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Why the extra number? Well, mostly because Waititi, who wrote the script for Jennifer Kaytin Robinson, does not seem to know what else he can do with Thor. By the end of “Ragnarok”, the character had repeatedly been cut down to size. He had quarreled with his brother and the funniest film (Tom Hiddleston as Loki). His long hair was cut off and his kingdom destroyed, and gone were also the heavyweights who had helped fill the gaps in history with their magnetism and personality. Anthony Hopkins (Thor’s father) passed away, as did Cate Blanchett (sister). Thor fought, loved and lost, and then he put on the pounds and went to hang out with the Avengers.

“Love and Thunder” increases the “Thor” series again with the usual jokes and beats, programmatic timed outbursts, brand-expanding details, a kidnapping and a welcome if underused Tessa Thompson. Her Valkyrie, unfortunately, gets less screen time than Jane, who has given a crisis in addition to special powers, a blonde blowout and muscles that inflate and deflate like party balloons. Jane’s new talents do not do much for history and are read as a dutiful nod to women’s empowerment (thank you). Portman does what she can, but she is so tightly wounded that she never synchronizes with the loose rhythms as Thompson and Hemsworth do.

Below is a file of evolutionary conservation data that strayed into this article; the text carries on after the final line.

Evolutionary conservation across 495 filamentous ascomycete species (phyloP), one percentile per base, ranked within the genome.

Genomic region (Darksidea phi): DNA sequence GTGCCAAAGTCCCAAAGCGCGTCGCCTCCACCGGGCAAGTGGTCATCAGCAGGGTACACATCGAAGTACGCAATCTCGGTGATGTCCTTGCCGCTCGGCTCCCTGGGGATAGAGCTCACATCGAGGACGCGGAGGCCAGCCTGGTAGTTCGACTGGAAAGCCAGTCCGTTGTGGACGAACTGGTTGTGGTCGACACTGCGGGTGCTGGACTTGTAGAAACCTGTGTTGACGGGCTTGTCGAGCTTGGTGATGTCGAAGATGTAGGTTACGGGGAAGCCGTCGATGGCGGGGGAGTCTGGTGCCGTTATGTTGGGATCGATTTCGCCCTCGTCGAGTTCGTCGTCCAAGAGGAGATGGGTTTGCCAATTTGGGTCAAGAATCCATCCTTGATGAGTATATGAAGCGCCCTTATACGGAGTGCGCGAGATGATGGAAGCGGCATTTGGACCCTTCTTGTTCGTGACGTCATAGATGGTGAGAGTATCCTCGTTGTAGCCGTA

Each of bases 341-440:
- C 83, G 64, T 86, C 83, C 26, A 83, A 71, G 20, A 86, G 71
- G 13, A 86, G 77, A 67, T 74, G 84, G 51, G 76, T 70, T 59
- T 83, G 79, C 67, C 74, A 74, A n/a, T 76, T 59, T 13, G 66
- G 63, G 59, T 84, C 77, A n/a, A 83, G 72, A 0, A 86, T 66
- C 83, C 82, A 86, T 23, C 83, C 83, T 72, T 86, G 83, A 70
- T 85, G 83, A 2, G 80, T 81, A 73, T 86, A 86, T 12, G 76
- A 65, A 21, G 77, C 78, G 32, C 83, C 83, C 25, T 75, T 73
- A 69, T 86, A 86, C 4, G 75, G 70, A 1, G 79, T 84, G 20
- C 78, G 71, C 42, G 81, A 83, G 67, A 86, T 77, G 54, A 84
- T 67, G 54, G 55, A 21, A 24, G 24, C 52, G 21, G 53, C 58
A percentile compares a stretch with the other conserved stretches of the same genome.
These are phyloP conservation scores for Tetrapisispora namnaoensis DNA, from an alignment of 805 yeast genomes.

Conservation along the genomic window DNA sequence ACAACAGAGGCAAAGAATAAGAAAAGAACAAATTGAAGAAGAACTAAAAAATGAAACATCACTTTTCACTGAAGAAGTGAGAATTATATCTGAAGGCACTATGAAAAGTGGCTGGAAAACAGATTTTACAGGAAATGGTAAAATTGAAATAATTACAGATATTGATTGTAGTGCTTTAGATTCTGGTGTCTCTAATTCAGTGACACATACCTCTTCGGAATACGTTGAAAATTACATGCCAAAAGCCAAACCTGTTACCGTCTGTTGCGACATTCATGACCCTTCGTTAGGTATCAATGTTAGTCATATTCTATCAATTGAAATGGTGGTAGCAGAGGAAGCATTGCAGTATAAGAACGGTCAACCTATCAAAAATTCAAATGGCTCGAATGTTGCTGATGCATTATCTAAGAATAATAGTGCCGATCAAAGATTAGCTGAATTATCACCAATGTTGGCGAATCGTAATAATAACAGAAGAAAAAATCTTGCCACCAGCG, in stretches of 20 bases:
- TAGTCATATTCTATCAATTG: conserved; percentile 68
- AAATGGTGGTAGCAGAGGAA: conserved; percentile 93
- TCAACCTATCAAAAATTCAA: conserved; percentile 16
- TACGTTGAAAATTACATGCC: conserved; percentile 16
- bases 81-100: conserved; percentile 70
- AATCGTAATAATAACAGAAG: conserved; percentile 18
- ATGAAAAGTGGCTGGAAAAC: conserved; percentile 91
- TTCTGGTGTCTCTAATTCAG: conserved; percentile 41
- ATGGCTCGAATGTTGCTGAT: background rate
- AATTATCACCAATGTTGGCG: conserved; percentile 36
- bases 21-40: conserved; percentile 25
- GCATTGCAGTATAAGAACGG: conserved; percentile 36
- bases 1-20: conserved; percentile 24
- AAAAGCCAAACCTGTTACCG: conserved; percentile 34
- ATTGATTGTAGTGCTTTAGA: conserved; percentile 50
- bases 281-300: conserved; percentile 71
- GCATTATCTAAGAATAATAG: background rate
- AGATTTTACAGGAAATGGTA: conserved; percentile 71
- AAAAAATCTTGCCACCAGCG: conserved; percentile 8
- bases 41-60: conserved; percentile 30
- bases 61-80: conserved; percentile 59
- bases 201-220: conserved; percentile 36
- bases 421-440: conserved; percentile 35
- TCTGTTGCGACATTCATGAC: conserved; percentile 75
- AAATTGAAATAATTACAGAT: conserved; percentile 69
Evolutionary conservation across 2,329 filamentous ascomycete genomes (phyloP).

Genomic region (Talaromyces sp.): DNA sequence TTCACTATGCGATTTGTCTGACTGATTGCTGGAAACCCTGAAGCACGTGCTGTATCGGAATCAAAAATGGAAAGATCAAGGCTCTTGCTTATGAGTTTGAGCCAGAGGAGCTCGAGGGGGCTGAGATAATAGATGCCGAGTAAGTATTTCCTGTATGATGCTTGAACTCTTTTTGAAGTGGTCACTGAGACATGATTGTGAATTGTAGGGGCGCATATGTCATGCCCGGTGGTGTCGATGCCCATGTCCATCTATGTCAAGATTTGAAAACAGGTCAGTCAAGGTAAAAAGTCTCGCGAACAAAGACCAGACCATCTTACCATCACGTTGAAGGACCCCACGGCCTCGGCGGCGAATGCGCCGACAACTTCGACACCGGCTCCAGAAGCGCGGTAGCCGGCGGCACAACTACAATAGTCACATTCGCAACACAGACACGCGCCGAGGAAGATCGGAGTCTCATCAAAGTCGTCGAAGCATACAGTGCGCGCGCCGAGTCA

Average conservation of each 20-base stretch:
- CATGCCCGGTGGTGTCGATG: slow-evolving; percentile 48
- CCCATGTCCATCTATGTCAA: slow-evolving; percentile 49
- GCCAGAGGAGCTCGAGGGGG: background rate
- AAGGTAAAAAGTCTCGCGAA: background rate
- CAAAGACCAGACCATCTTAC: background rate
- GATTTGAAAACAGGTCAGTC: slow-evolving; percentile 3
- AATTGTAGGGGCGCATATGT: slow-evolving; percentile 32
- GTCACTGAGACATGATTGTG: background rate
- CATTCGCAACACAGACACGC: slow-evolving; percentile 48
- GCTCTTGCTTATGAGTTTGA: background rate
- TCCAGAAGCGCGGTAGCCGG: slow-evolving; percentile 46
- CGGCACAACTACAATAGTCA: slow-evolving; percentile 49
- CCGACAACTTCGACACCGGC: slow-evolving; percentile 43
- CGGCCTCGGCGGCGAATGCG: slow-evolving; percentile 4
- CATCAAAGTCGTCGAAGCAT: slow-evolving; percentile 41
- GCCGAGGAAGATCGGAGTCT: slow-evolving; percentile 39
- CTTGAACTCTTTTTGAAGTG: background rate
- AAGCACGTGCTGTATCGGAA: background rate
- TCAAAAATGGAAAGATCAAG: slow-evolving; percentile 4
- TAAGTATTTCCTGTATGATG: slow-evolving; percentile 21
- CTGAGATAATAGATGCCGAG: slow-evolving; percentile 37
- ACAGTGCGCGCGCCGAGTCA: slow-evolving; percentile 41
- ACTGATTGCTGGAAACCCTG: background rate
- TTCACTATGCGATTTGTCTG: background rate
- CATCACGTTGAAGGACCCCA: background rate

Waititis’ playfulness lends itself to “Love and Thunder”, but the insistence on Thor’s likeness, his decency and dude-ness, has become a creative dead end. The film has its attractions, especially Hemsworth, Thompson and Crowe, whose Zeus vampires through a sequence with a butt-naked Thor and fainting subjects. It is a wonderful and cheerful vulgar interlude, and critically reminds you of the sheer supremacy of these beings who – with their vanities, atrocities, deeds, mysteries and powers – turn reality into myths and stories into dreams. As movie stars, gods are not like us, which of course is why we invented them.

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Thor: Love and thunder
Rated PG-13 for superhero violence. Playing time: 2 hours 5 minutes. At the cinema.